Melanie Perkins

From Wikipedia, the free encyclopedia
Jump to navigation Jump to search

Melanie Perkins
M Perkins.jpg
Born1987 (age 33–34)[1]
Perth, Western Australia[2]
NationalityAustralian
EducationSacred Heart College
OccupationTechnology entrepreneur
Years active2007–present
Known forCo-founder and CEO of Canva
Net worthIncrease A$7.98 bn (AFR 2021)[note a][3]
Spouse(s)
Cliff Obrecht
(m. 2021)

Melanie Perkins (born 1987) is an Australian technology entrepreneur who is the chief executive officer and co-founder of Canva.

Perkins is one of the youngest female CEO's of a tech start-up valued over A$billion. As of 2021, Perkins was the second richest woman in Australia.[note a][3][4]

Early life[edit]

Melanie Perkins was born in Perth, Western Australia. She is the daughter of an Australian-born teacher and a Malaysian engineer of Filipino and Sri Lankan descent.[5] She attended Sacred Heart College,[6] a secondary school located in the northern Perth suburb of Sorrento. At high school, Perkins had aspirations of becoming a professional figure skater and would routinely wake up at 4:30 am to train.[6] By the age of fourteen, she had started her first business, selling handmade scarves at shops and markets throughout Perth.[7] She credits this experience with developing her entrepreneurial drive as ‘she never forgot the freedom and excitement from building a business.’[8]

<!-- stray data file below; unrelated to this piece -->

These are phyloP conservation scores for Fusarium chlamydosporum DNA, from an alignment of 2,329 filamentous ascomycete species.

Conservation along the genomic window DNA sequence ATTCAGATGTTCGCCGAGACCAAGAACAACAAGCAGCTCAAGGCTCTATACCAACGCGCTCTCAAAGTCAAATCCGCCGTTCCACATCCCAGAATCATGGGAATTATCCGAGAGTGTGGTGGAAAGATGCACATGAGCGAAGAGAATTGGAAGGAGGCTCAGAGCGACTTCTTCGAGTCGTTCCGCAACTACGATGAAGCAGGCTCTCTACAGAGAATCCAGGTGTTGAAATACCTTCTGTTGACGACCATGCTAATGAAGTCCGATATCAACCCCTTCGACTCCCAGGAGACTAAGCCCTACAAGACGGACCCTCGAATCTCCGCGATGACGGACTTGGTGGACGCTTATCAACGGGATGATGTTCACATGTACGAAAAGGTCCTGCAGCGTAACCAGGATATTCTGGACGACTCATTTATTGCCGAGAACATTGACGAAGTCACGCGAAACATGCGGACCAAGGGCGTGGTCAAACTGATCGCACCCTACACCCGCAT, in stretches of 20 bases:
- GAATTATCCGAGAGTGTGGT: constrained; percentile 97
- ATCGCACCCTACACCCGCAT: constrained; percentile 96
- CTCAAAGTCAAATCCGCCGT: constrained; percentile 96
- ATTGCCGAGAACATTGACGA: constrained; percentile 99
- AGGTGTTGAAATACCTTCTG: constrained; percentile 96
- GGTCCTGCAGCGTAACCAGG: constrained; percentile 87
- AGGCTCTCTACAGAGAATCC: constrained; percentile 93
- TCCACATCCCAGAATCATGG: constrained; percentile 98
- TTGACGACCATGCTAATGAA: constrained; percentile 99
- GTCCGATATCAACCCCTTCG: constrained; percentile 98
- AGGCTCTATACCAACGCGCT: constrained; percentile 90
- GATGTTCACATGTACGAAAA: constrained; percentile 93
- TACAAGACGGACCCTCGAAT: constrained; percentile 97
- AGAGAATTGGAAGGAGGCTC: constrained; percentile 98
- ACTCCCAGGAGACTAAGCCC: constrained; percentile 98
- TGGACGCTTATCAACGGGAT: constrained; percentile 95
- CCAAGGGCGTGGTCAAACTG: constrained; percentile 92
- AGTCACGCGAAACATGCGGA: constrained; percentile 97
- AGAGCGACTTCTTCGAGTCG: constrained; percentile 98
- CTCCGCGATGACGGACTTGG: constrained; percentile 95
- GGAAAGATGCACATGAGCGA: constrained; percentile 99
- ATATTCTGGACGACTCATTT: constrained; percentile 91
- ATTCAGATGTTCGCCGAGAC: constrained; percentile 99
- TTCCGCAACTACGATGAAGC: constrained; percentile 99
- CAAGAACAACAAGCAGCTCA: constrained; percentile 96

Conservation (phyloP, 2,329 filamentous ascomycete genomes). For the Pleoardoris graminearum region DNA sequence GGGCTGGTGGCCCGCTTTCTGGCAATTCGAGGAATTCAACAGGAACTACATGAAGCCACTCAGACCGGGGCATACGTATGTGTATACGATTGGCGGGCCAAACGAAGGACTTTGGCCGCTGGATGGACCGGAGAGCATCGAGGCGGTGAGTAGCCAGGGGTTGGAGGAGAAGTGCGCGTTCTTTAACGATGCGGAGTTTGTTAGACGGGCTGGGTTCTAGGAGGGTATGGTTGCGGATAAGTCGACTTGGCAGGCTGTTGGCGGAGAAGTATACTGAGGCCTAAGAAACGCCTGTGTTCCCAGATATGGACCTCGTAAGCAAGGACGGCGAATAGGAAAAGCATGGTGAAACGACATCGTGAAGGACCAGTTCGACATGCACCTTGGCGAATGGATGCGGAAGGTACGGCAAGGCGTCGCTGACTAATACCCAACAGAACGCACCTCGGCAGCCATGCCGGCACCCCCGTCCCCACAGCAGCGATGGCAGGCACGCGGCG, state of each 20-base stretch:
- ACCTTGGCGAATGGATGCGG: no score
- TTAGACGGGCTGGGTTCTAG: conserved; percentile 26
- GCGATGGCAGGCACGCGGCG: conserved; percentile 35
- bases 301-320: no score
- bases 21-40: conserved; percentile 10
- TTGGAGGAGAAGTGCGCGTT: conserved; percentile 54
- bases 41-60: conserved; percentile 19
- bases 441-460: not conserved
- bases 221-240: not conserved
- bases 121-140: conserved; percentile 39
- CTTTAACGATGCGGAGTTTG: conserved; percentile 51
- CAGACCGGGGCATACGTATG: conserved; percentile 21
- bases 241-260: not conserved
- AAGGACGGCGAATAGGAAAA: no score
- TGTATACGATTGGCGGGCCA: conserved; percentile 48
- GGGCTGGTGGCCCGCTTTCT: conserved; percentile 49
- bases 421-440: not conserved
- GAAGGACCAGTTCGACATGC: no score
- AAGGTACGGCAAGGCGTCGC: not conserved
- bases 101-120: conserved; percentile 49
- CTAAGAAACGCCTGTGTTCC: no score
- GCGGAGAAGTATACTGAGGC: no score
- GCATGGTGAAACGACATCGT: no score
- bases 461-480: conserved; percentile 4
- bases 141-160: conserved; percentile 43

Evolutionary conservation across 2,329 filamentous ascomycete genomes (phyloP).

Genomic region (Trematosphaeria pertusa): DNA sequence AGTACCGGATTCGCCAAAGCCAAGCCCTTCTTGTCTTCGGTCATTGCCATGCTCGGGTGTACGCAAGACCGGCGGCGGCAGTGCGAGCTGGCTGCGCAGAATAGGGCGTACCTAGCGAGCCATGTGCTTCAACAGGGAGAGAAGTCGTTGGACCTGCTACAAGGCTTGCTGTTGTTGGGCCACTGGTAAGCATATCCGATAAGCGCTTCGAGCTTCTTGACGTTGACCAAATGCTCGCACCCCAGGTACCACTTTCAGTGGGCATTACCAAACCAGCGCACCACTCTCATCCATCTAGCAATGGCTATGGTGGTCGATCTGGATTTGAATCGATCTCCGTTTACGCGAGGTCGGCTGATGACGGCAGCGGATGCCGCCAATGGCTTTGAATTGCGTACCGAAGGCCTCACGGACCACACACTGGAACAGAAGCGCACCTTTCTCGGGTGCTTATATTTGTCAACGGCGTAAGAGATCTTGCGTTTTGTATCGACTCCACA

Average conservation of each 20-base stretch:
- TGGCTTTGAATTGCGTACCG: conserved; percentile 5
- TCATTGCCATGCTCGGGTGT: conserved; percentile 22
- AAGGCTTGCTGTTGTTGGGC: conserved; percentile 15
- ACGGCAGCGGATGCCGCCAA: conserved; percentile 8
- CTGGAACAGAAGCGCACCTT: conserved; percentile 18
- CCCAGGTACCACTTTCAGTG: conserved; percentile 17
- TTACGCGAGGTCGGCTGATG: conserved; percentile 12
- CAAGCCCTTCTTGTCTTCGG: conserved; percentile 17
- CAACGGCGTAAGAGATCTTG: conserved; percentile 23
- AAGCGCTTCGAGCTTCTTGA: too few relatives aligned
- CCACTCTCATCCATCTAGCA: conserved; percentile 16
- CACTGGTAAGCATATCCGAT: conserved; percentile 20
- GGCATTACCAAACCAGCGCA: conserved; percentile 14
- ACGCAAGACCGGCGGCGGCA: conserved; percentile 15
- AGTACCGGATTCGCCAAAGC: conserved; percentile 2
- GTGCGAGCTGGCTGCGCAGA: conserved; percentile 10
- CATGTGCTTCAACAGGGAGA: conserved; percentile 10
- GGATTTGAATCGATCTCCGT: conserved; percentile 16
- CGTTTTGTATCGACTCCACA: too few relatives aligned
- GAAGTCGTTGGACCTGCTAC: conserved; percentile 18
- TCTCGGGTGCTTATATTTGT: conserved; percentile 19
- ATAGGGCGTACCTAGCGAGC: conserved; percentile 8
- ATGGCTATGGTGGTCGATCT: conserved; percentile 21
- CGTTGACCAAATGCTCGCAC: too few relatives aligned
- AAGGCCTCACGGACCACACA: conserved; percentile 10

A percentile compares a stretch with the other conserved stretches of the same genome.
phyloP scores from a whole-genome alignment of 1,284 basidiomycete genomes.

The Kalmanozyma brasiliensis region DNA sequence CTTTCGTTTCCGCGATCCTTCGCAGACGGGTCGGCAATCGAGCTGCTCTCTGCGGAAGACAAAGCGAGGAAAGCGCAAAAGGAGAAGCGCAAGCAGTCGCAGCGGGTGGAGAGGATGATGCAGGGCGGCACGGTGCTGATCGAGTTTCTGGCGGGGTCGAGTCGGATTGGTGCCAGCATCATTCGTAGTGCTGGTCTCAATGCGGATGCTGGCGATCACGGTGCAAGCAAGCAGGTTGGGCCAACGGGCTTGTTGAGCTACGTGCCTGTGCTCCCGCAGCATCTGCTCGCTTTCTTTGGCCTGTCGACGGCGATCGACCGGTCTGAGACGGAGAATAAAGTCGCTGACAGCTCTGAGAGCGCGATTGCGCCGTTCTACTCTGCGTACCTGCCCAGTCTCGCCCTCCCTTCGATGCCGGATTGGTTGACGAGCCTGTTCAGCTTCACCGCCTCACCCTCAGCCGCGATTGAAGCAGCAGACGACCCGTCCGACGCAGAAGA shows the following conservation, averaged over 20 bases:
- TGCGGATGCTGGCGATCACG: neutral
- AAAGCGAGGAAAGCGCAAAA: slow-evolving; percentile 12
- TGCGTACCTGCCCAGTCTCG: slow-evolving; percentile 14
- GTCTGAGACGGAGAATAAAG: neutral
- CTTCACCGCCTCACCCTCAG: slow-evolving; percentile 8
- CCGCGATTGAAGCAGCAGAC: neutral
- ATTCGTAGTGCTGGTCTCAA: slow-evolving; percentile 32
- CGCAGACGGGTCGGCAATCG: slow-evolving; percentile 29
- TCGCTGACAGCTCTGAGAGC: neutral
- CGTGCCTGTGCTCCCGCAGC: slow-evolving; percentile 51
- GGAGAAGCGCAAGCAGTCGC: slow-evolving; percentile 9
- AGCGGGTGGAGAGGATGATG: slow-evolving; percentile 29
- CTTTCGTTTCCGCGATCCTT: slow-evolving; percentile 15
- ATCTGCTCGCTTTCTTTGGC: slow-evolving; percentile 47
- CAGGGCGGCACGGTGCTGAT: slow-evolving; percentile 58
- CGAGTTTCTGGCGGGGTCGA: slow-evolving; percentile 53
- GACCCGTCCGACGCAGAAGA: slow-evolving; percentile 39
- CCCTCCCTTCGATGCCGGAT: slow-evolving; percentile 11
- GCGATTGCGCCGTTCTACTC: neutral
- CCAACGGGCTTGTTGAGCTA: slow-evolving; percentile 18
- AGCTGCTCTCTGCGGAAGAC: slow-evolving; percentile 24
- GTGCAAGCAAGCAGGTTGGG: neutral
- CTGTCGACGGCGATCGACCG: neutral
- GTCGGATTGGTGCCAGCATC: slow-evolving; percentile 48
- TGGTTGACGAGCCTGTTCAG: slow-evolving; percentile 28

After high school, Perkins enrolled at the University of Western Australia, majoring in communications, psychology and commerce.[9] At this time, Perkins was also a private tutor for students learning graphic design. She noticed the difficulties students had in learning design programs such as Adobe Photoshop, where it would often take students a semester at university to be introduced to basic features of these complex design programs.[10] Perkins thought there was a business opportunity in making the design process easier.[10] Her idea was to make a design platform where no technical experience was required. She dropped out of university at age 19 to pursue her first business with Obrecht, Fusion Books.[10]

Career[edit]

Fusion Books[edit]

Fusion Books was founded by Perkins and Obrecht in 2007.[10] Fusion Books allowed students to design their own school yearbooks by using a simple drag-and-drop tool equipped with a library of design templates that could be populated with photos, illustrations, and fonts. Originally, Perkins wanted to develop software that made the entire design process easier but due to the competition with large companies and her lack of resources, she concluded ‘it did not seem the logical thing to do’.[10] Perkins's mother was a teacher who would also co-ordinate the school yearbook.[10] Perkins saw how much time was required to design a yearbook and thought the high level of consumer friction would make yearbooks a good niche to test the idea for Canva.[10]

Started in the living room of Perkins's mother,[10] Obrecht would cold call schools in an attempt to get new clients for Fusion Book. Their parents would often help with printing the yearbooks. Over five years, Fusion Books grew into the largest yearbook company in Australia and expanded into France and New Zealand.[5]

Formation of Canva[edit]

Perkins at Web Summit event

Perkins and Obrecht were originally based in Perth. Perkins claims that she was rejected by over 100 local investors in Perth.[5]